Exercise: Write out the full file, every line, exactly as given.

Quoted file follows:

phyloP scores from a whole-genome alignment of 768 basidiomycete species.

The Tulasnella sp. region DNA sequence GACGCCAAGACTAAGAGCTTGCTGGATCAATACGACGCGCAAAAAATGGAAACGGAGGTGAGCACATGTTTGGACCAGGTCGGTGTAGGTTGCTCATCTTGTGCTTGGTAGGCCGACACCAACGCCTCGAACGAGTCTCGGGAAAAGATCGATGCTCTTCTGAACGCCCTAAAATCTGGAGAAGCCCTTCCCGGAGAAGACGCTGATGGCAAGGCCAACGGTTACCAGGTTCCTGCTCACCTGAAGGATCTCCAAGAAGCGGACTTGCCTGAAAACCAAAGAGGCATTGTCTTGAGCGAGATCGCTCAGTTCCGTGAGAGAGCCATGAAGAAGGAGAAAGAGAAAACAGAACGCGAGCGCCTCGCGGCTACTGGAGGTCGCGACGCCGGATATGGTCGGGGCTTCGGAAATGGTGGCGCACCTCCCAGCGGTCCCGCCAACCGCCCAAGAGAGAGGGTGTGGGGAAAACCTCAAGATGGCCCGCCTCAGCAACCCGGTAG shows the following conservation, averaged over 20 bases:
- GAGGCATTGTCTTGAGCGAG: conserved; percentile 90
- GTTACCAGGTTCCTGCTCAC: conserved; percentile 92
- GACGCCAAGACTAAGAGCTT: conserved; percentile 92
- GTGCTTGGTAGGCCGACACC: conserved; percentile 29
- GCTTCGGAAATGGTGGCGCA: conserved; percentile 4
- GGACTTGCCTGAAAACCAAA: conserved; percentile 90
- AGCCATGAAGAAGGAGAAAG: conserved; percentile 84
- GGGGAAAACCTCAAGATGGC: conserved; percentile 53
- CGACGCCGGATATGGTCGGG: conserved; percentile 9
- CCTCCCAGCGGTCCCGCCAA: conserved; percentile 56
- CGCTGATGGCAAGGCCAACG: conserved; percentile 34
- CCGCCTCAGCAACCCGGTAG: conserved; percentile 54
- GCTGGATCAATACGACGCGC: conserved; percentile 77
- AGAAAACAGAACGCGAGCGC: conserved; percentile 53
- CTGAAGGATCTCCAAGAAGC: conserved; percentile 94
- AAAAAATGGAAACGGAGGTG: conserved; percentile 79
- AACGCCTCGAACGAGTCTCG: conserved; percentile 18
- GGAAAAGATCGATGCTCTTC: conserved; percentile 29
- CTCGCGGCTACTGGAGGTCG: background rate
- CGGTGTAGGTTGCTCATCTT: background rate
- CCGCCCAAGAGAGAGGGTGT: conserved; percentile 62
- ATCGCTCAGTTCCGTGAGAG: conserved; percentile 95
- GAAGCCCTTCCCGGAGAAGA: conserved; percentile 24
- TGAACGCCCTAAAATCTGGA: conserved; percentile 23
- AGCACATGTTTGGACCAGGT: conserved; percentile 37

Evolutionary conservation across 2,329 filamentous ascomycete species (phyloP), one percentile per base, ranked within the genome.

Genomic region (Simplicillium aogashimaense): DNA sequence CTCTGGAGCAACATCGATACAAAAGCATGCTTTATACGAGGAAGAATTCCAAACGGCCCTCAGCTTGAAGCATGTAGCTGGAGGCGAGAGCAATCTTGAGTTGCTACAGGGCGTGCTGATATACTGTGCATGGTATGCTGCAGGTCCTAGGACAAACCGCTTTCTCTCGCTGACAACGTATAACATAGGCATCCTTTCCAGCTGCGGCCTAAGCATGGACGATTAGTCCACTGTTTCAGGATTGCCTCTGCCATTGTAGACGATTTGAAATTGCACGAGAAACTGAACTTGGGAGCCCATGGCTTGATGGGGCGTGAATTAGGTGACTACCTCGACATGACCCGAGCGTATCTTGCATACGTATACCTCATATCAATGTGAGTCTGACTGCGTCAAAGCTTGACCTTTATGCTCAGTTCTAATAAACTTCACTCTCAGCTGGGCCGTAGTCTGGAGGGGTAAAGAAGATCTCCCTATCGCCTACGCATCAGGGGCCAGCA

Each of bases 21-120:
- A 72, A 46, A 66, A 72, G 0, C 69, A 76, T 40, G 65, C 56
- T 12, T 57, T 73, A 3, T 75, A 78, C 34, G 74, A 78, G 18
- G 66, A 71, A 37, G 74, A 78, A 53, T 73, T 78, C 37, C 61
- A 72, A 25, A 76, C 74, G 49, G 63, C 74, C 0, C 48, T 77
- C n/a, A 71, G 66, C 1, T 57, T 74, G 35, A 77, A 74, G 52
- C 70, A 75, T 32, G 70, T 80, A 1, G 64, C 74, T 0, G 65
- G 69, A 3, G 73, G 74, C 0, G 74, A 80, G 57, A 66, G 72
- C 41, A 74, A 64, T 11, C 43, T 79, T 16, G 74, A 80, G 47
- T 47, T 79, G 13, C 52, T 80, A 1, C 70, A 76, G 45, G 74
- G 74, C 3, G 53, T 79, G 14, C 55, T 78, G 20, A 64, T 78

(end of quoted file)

phyloP scores from a whole-genome alignment of 768 basidiomycete species.

The Tulasnella sp. region DNA sequence GACGCCAAGACTAAGAGCTTGCTGGATCAATACGACGCGCAAAAAATGGAAACGGAGGTGAGCACATGTTTGGACCAGGTCGGTGTAGGTTGCTCATCTTGTGCTTGGTAGGCCGACACCAACGCCTCGAACGAGTCTCGGGAAAAGATCGATGCTCTTCTGAACGCCCTAAAATCTGGAGAAGCCCTTCCCGGAGAAGACGCTGATGGCAAGGCCAACGGTTACCAGGTTCCTGCTCACCTGAAGGATCTCCAAGAAGCGGACTTGCCTGAAAACCAAAGAGGCATTGTCTTGAGCGAGATCGCTCAGTTCCGTGAGAGAGCCATGAAGAAGGAGAAAGAGAAAACAGAACGCGAGCGCCTCGCGGCTACTGGAGGTCGCGACGCCGGATATGGTCGGGGCTTCGGAAATGGTGGCGCACCTCCCAGCGGTCCCGCCAACCGCCCAAGAGAGAGGGTGTGGGGAAAACCTCAAGATGGCCCGCCTCAGCAACCCGGTAG shows the following conservation, averaged over 20 bases:
- GAGGCATTGTCTTGAGCGAG: conserved; percentile 90
- GTTACCAGGTTCCTGCTCAC: conserved; percentile 92
- GACGCCAAGACTAAGAGCTT: conserved; percentile 92
- GTGCTTGGTAGGCCGACACC: conserved; percentile 29
- GCTTCGGAAATGGTGGCGCA: conserved; percentile 4
- GGACTTGCCTGAAAACCAAA: conserved; percentile 90
- AGCCATGAAGAAGGAGAAAG: conserved; percentile 84
- GGGGAAAACCTCAAGATGGC: conserved; percentile 53
- CGACGCCGGATATGGTCGGG: conserved; percentile 9
- CCTCCCAGCGGTCCCGCCAA: conserved; percentile 56
- CGCTGATGGCAAGGCCAACG: conserved; percentile 34
- CCGCCTCAGCAACCCGGTAG: conserved; percentile 54
- GCTGGATCAATACGACGCGC: conserved; percentile 77
- AGAAAACAGAACGCGAGCGC: conserved; percentile 53
- CTGAAGGATCTCCAAGAAGC: conserved; percentile 94
- AAAAAATGGAAACGGAGGTG: conserved; percentile 79
- AACGCCTCGAACGAGTCTCG: conserved; percentile 18
- GGAAAAGATCGATGCTCTTC: conserved; percentile 29
- CTCGCGGCTACTGGAGGTCG: background rate
- CGGTGTAGGTTGCTCATCTT: background rate
- CCGCCCAAGAGAGAGGGTGT: conserved; percentile 62
- ATCGCTCAGTTCCGTGAGAG: conserved; percentile 95
- GAAGCCCTTCCCGGAGAAGA: conserved; percentile 24
- TGAACGCCCTAAAATCTGGA: conserved; percentile 23
- AGCACATGTTTGGACCAGGT: conserved; percentile 37

Evolutionary conservation across 2,329 filamentous ascomycete species (phyloP), one percentile per base, ranked within the genome.

Genomic region (Simplicillium aogashimaense): DNA sequence CTCTGGAGCAACATCGATACAAAAGCATGCTTTATACGAGGAAGAATTCCAAACGGCCCTCAGCTTGAAGCATGTAGCTGGAGGCGAGAGCAATCTTGAGTTGCTACAGGGCGTGCTGATATACTGTGCATGGTATGCTGCAGGTCCTAGGACAAACCGCTTTCTCTCGCTGACAACGTATAACATAGGCATCCTTTCCAGCTGCGGCCTAAGCATGGACGATTAGTCCACTGTTTCAGGATTGCCTCTGCCATTGTAGACGATTTGAAATTGCACGAGAAACTGAACTTGGGAGCCCATGGCTTGATGGGGCGTGAATTAGGTGACTACCTCGACATGACCCGAGCGTATCTTGCATACGTATACCTCATATCAATGTGAGTCTGACTGCGTCAAAGCTTGACCTTTATGCTCAGTTCTAATAAACTTCACTCTCAGCTGGGCCGTAGTCTGGAGGGGTAAAGAAGATCTCCCTATCGCCTACGCATCAGGGGCCAGCA

Each of bases 21-120:
- A 72, A 46, A 66, A 72, G 0, C 69, A 76, T 40, G 65, C 56
- T 12, T 57, T 73, A 3, T 75, A 78, C 34, G 74, A 78, G 18
- G 66, A 71, A 37, G 74, A 78, A 53, T 73, T 78, C 37, C 61
- A 72, A 25, A 76, C 74, G 49, G 63, C 74, C 0, C 48, T 77
- C n/a, A 71, G 66, C 1, T 57, T 74, G 35, A 77, A 74, G 52
- C 70, A 75, T 32, G 70, T 80, A 1, G 64, C 74, T 0, G 65
- G 69, A 3, G 73, G 74, C 0, G 74, A 80, G 57, A 66, G 72
- C 41, A 74, A 64, T 11, C 43, T 79, T 16, G 74, A 80, G 47
- T 47, T 79, G 13, C 52, T 80, A 1, C 70, A 76, G 45, G 74
- G 74, C 3, G 53, T 79, G 14, C 55, T 78, G 20, A 64, T 78